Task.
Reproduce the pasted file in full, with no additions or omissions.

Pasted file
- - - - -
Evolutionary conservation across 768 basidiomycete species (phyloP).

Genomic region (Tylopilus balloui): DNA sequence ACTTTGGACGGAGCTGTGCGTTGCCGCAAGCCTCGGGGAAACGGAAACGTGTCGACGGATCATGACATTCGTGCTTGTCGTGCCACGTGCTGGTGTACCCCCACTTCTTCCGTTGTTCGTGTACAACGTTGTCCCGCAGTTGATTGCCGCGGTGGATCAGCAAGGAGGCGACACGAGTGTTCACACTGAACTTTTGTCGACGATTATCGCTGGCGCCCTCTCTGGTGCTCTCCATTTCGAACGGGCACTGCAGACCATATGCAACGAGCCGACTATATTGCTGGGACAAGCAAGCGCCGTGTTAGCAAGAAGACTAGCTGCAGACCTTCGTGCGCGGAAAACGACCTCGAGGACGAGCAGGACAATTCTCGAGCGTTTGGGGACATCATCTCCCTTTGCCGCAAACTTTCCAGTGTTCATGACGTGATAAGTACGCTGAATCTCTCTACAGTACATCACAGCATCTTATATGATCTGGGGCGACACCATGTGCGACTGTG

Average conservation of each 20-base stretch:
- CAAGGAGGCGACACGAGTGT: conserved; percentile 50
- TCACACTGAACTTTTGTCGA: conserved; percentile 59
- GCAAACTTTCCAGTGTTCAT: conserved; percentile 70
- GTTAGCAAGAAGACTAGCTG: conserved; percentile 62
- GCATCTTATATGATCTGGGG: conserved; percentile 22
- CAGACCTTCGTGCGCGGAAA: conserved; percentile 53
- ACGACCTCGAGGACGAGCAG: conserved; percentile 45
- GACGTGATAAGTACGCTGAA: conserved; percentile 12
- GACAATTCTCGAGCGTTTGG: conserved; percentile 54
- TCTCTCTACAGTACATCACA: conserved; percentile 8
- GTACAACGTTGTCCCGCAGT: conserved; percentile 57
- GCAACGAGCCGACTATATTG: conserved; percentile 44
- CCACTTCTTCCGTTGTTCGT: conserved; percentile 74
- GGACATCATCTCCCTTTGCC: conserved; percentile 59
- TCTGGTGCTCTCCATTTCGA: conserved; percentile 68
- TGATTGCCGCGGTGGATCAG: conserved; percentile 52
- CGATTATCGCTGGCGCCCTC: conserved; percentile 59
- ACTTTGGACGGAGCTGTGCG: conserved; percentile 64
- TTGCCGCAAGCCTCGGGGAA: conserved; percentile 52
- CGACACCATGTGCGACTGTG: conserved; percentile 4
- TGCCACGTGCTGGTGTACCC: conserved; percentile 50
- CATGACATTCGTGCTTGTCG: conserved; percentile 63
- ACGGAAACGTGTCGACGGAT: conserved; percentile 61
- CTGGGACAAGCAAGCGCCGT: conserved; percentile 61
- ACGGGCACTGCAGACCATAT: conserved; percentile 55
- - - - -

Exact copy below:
Evolutionary conservation across 768 basidiomycete species (phyloP).

Genomic region (Tylopilus balloui): DNA sequence ACTTTGGACGGAGCTGTGCGTTGCCGCAAGCCTCGGGGAAACGGAAACGTGTCGACGGATCATGACATTCGTGCTTGTCGTGCCACGTGCTGGTGTACCCCCACTTCTTCCGTTGTTCGTGTACAACGTTGTCCCGCAGTTGATTGCCGCGGTGGATCAGCAAGGAGGCGACACGAGTGTTCACACTGAACTTTTGTCGACGATTATCGCTGGCGCCCTCTCTGGTGCTCTCCATTTCGAACGGGCACTGCAGACCATATGCAACGAGCCGACTATATTGCTGGGACAAGCAAGCGCCGTGTTAGCAAGAAGACTAGCTGCAGACCTTCGTGCGCGGAAAACGACCTCGAGGACGAGCAGGACAATTCTCGAGCGTTTGGGGACATCATCTCCCTTTGCCGCAAACTTTCCAGTGTTCATGACGTGATAAGTACGCTGAATCTCTCTACAGTACATCACAGCATCTTATATGATCTGGGGCGACACCATGTGCGACTGTG

Average conservation of each 20-base stretch:
- CAAGGAGGCGACACGAGTGT: conserved; percentile 50
- TCACACTGAACTTTTGTCGA: conserved; percentile 59
- GCAAACTTTCCAGTGTTCAT: conserved; percentile 70
- GTTAGCAAGAAGACTAGCTG: conserved; percentile 62
- GCATCTTATATGATCTGGGG: conserved; percentile 22
- CAGACCTTCGTGCGCGGAAA: conserved; percentile 53
- ACGACCTCGAGGACGAGCAG: conserved; percentile 45
- GACGTGATAAGTACGCTGAA: conserved; percentile 12
- GACAATTCTCGAGCGTTTGG: conserved; percentile 54
- TCTCTCTACAGTACATCACA: conserved; percentile 8
- GTACAACGTTGTCCCGCAGT: conserved; percentile 57
- GCAACGAGCCGACTATATTG: conserved; percentile 44
- CCACTTCTTCCGTTGTTCGT: conserved; percentile 74
- GGACATCATCTCCCTTTGCC: conserved; percentile 59
- TCTGGTGCTCTCCATTTCGA: conserved; percentile 68
- TGATTGCCGCGGTGGATCAG: conserved; percentile 52
- CGATTATCGCTGGCGCCCTC: conserved; percentile 59
- ACTTTGGACGGAGCTGTGCG: conserved; percentile 64
- TTGCCGCAAGCCTCGGGGAA: conserved; percentile 52
- CGACACCATGTGCGACTGTG: conserved; percentile 4
- TGCCACGTGCTGGTGTACCC: conserved; percentile 50
- CATGACATTCGTGCTTGTCG: conserved; percentile 63
- ACGGAAACGTGTCGACGGAT: conserved; percentile 61
- CTGGGACAAGCAAGCGCCGT: conserved; percentile 61
- ACGGGCACTGCAGACCATAT: conserved; percentile 55